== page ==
HH com 403

Two sisters, both alike in vanity, in fair California where we lay our scene… (ahh..Verona California, such a lovely spot)

Paige Miller has always been the responsible one. But while reeling from a devastating break-up, Paige decides to let loose and experiment—a decision which ultimately results in a host of unsuitable suitors, far too much alcohol consumption, and the title “Ho of the Year.”

Marisa Miller is a flighty New Age lesbian who’s allergic to commitment. But when Marisa finds herself homeless, jobless and on the road to single motherhood, suddenly a little security doesn't sound so bad.

Spilled Perfume is a story of sex, sisters and killer scents.

You've probably got a good story here but there's not a hook. And the R&J reference..if you use a phrase that's so clearly lifted you'd better continue the motif. It's the Chekhov's gun rule.


jamiehall said...

You've got a "huh?" first sentence and two interesting character sketches. The two character sketches do not tie with each other much, and we have no hint of the plot except that sisters work through problems.

Try to find an overriding plot arc to tie the two together. Even better, cast one sister as the main character of the hook (even if they're equal in the book) and tell the other sister's plight as a lesser plot arc that impacts the MC's quest.

Anonymous said...

Neither sister sounds terribly vain to me. I mean, maybe they are, but it doesn't seem to be their biggest problem.

I agree with jamiehall -- other than being sisters, what do these two characters have to do with each other?

Anonymous said...

Point of information: putting the gun on the wall in act 1 and using it in act 5 is Ibsen (Hedda Gabler).

Anonymous said...

how'd she get pregnant if she's a lesbian?

Anonymous said...

Anonymous Ibsen Fan: Perhaps, but Chekhov's statement about using a gun you have place in the first act of a play is a well-known axiom of storytelling. I have never heard it attributed to anyone else. If Ibsen used it in some sort of meta callout, that's fine.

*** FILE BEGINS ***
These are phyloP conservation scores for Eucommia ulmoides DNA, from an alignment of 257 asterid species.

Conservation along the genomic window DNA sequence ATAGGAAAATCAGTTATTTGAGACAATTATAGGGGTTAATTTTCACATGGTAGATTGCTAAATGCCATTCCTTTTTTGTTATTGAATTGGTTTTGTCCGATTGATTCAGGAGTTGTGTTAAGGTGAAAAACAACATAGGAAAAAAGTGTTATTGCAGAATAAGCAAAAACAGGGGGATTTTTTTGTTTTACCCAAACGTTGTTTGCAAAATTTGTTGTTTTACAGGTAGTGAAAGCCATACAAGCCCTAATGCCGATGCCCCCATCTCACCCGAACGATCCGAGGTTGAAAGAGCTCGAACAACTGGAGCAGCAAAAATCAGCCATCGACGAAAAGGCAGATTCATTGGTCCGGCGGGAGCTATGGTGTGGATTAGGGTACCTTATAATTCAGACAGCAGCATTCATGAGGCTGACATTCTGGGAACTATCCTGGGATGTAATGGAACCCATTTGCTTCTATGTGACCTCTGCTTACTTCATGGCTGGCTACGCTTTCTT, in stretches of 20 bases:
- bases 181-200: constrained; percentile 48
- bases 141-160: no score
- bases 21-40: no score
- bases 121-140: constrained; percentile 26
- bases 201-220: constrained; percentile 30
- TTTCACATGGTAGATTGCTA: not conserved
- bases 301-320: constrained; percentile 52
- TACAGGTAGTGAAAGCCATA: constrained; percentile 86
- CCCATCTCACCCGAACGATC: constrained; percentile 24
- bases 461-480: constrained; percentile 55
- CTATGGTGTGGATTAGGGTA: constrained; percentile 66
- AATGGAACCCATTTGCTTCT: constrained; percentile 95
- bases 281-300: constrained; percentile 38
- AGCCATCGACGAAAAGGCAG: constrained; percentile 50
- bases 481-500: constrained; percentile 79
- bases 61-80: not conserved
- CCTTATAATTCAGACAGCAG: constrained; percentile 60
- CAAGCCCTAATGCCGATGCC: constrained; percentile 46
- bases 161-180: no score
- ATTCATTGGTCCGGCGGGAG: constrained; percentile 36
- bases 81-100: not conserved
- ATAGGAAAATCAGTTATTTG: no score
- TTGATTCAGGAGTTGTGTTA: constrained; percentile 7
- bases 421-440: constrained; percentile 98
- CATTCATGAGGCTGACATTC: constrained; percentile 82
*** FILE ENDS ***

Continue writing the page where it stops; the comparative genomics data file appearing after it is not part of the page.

Anonymous said...

So, as I understand it, the compelling goals of the women are: one has to stop herself from being ho of the year and an alcoholic, and the other has to find a job and a lesbian lover to help her raise her child. Not bad, but it would probably make it better, good enough for me to pick up, if there was a common goal and common obstacles they had to over come. You hint at it with the vanity line, but that's where it ends. It could be one or two sentences away from being a really good hook IMO.

Anonymous said...

And for me (remember, you can't be all things to all readers!), I'd like it better if you dumped the "vanity" character point. I'm not keen on people who got by their whole lives on their looks or who spend too much time thinking about them.

Plenty o' gorgeous people in my life, but they all went to college, got great jobs, and made lives that had nothing to do with physical appearance. As does almost anyone who's able to, despite what TV and movies wants us to believe.

Anonymous said...

Shoot, I forgot this point. Me again, author, to ask if you saw "Out of Practice" before it got yanked off the air (argh).

It was created and written by the glorious Joe Keenan (writer of the best eps of "Frasier" and a terrific 3-book mystery series with mostly gay characters).

Annnyway, "OOP" had a commitment-phobic lesbian sister played by Paula Marshall. I could have watched 100 more eps with that character, and I sort of want Marisa to fill that spot. Which is only meaningful if you get the reference.

I guess I'm saying please DON'T back off on the lesbian sister's side of the story in order to focus on Paige. Some of us want to read more about Marisa, and how the sisters duke it out.